Athanasius then explores some of the underlying failures of logic connected to idol-worship.  He is thinking about some of his contemporaries who do worship the idols of the pagan Greek gods.  How would they defend their beliefs?  The argument that the gods should be honored for the arts that they supposedly bestowed upon humanity is applied without consistency, since other inventors and patrons of other useful arts are not so honored, rendering the argument moot (18).  The argument that divine things can and should be represented, and made manifest, through material objects like carved idols is senseless (19).  For the earth is full of valuable materials like stone and gold, thus what added value does carving impart?  The earth is full of animals, thus what added value does animal likeness in stone impart?  The talent to sculpt resides in men, yet it makes no sense to worship the works of their hands rather than the talent per se (20).  The argument that angels come to cluster around the idol makes no sense, because once again the sculptor’s talent is the greater and the idol the lesser, and the sculptor is not venerated in this way (21).  The material upkeep of idols shows corruptibility, which cannot be true of the divine (22).  The ethnic-cultural specificity (non-universality) of idols shows that they are mere creations of men (23).  In fact, the so-called gods of one people are used as ceremonial victims in the practices of another people (24).  Human sacrifice is the most troubling inversion of greater and lesser to which idol-worship sinks; it has been practiced by the Scythian Taurians, the Greek worshipers of Ares, the Egyptian worshipers of Hera, the Phoenician and Cretan worshipers of Cronos, and the ancient Roman worshipers of Jupiter Latiarius (25).  Human beings learned immorality from pagan idol-worship (26).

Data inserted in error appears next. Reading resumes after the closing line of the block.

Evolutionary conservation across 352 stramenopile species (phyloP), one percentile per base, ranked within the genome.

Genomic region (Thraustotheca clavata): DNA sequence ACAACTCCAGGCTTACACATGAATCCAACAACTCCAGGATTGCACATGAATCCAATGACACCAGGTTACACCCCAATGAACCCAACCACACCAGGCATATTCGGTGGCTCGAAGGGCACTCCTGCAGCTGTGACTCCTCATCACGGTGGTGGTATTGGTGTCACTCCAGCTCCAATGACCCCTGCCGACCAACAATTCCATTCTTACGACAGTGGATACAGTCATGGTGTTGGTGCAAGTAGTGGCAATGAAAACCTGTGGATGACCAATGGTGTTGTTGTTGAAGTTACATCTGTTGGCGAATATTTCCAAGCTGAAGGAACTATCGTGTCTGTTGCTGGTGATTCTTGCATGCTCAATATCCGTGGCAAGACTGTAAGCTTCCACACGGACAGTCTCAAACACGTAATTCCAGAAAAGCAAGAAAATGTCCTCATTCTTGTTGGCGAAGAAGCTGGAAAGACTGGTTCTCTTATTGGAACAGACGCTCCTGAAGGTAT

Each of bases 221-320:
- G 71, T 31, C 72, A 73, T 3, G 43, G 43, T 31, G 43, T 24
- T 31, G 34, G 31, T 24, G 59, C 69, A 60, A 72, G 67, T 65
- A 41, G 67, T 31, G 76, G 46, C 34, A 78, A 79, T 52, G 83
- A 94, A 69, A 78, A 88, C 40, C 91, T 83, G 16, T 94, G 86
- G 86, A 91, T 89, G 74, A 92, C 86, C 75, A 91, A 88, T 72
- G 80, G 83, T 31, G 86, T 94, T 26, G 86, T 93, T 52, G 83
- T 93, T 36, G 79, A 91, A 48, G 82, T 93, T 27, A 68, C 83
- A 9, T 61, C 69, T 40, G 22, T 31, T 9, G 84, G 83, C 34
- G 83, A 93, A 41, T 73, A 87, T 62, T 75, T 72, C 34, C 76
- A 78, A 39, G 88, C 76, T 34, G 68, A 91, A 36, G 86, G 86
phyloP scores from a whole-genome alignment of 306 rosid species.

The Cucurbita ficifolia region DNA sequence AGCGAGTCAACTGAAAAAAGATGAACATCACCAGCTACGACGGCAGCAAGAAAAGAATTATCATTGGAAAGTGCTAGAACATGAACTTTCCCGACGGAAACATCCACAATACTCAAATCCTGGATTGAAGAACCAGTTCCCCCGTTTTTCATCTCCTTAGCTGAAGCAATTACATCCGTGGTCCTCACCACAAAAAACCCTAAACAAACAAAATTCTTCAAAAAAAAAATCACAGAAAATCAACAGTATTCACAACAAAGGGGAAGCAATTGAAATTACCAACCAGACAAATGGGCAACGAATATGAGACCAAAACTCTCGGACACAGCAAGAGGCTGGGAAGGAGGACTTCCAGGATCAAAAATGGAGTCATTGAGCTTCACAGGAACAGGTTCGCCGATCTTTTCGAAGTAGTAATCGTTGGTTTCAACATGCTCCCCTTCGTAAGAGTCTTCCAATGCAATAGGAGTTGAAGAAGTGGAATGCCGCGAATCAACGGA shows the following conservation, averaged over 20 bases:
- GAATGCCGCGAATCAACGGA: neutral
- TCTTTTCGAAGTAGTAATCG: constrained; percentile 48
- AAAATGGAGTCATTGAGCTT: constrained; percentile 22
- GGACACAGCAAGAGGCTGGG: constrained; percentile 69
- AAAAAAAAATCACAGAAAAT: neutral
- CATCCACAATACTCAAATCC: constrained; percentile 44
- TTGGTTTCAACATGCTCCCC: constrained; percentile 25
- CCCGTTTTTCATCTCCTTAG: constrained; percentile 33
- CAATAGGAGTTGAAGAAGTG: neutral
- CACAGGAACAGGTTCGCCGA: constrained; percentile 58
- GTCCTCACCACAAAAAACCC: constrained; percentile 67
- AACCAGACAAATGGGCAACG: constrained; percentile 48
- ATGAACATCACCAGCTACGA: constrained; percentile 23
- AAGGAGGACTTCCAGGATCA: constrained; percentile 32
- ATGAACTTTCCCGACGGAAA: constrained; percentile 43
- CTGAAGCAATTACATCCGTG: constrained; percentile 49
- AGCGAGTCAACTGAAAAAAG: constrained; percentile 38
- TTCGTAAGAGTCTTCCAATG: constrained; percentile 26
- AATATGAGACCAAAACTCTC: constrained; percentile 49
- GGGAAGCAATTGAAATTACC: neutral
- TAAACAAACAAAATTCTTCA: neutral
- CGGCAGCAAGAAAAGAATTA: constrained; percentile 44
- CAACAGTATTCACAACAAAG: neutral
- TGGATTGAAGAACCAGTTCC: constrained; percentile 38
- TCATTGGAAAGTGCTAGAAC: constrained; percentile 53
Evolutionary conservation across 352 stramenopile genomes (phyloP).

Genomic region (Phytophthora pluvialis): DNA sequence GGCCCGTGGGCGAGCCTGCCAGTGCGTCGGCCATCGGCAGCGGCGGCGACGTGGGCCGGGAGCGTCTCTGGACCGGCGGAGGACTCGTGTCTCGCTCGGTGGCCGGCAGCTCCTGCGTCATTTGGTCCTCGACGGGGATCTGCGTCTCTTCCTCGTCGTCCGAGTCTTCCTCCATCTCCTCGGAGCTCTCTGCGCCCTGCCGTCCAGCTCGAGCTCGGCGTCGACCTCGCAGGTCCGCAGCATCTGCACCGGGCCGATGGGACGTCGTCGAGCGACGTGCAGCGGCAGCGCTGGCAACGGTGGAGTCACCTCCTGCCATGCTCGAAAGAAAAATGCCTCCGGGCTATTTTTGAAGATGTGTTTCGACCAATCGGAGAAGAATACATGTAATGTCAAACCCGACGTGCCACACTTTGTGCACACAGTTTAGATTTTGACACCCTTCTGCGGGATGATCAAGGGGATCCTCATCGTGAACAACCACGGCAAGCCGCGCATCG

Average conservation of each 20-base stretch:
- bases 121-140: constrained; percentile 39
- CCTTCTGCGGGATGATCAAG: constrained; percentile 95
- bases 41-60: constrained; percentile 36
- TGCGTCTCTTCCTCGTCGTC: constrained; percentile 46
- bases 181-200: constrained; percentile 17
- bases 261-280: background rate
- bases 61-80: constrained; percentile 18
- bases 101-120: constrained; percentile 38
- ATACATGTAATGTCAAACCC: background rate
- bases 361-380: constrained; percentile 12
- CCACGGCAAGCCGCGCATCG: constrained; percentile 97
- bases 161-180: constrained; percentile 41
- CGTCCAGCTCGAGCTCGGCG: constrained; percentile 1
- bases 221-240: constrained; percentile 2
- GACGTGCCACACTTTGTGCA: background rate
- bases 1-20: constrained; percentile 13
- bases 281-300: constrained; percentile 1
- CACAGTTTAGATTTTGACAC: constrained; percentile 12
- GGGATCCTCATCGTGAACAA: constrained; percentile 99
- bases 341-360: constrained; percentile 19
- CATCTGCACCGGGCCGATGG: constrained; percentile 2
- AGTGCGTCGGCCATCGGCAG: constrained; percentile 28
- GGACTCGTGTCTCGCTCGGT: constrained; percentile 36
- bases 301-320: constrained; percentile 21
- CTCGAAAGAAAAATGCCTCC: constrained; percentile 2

Arguing With “The Universe as God” Theory